4. Obviously, with this upcoming conference, you’ve shifting a lot of attention to mobile. What’s that all about? I still don’t see a lot of people making much money here. Is this still the place to be?

Well that’s sort of like taking six seconds from a hockey game and saying, “Hey, why is Gretzky skating away from the puck?” In the seventh second, you’d see the puck crossing right in front of him, and of course that lightning-quick slap shot and then the blue lights. There’s not a lot of money in mobile today unless you count “deals” and coupons, but it’s time to skate to that spot. Fools will do one of two things: They will rush in with everything they’ve got, or they will wait because there’s no money in it today. The winners will lay out stakes, spend a lot of time figuring out the timing and strategy, and then invest appropriately, in a very aggressive but timed fashion.

5. Tell us a bit about the conference. What’s the “don’t want to miss” session and why?

For the reasons I mentioned in the previous question, it’s extremely important to get the timing right. That’s why we put together this conference. The killer session is going to be the opening keynote with Clark Gilbert. He’s left the academic world that preaches about media disruption and has taken the reins of Deseret Media as the CEO, overseeing The Deseret News, KSL-TV and two radio stations. In his first few months, he took charge and positioned the company for the future: He laid off 40% of the newspaper’s editorial staff, hired a top-notch digital team, and bought a mobile “deals” company. He’s got more than two dozen people working on the digital team for KSL-TV. Tell me a station that has that many people. Now here’s the kicker: The average TV station’s website has an 18% share of the local Internet traffic and is in second place to the local newspaper. KSL’s site it a distant No. 1 in Salt Lake City with a 62% share (according to the latest Media Audit figures). It’s mobile site is in No. 4 spot and closing in fast on the others. And since it’s really all about the money in the end, here’s the big kicker: KSL will bill more Internet ad sales than any other station in the country this year. And it’s in the No. 29 DMA! There will be a helluva lot of people paying rapt attention to Clark when he speaks. I’ll be one of them.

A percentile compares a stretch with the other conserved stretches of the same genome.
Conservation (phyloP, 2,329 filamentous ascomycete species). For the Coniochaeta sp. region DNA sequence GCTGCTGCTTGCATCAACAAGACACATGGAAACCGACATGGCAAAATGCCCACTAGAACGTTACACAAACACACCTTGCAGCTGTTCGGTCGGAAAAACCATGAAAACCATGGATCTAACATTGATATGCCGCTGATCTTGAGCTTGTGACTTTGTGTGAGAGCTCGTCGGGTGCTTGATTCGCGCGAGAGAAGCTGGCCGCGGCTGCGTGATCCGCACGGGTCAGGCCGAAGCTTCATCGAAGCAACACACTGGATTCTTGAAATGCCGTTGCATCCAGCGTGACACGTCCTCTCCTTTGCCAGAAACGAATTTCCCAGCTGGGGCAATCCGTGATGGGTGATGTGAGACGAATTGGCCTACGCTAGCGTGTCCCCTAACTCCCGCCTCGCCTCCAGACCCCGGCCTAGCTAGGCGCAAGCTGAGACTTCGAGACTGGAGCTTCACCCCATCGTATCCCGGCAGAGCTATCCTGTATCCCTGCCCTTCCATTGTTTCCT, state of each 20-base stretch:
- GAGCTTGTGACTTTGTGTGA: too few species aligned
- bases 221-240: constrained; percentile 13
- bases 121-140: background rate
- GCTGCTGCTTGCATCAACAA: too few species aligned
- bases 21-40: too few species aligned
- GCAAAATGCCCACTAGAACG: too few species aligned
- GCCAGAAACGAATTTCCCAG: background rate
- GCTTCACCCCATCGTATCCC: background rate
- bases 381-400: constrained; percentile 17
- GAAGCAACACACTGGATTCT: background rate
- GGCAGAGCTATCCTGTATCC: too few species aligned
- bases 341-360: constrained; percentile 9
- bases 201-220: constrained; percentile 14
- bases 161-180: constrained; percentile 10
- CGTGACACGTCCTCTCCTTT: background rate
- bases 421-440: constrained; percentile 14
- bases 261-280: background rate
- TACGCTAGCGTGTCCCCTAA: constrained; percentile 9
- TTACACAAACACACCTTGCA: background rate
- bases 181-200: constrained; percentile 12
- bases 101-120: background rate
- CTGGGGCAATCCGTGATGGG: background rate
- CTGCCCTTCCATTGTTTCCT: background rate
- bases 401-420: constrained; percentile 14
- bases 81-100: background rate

Got your ticket? I’ve got mine. There’s still room, so click on this link for instructions. Hopefully, I’ll see you there.

(Originally published in AR&D’s Media 2.0 Intel Newsletter)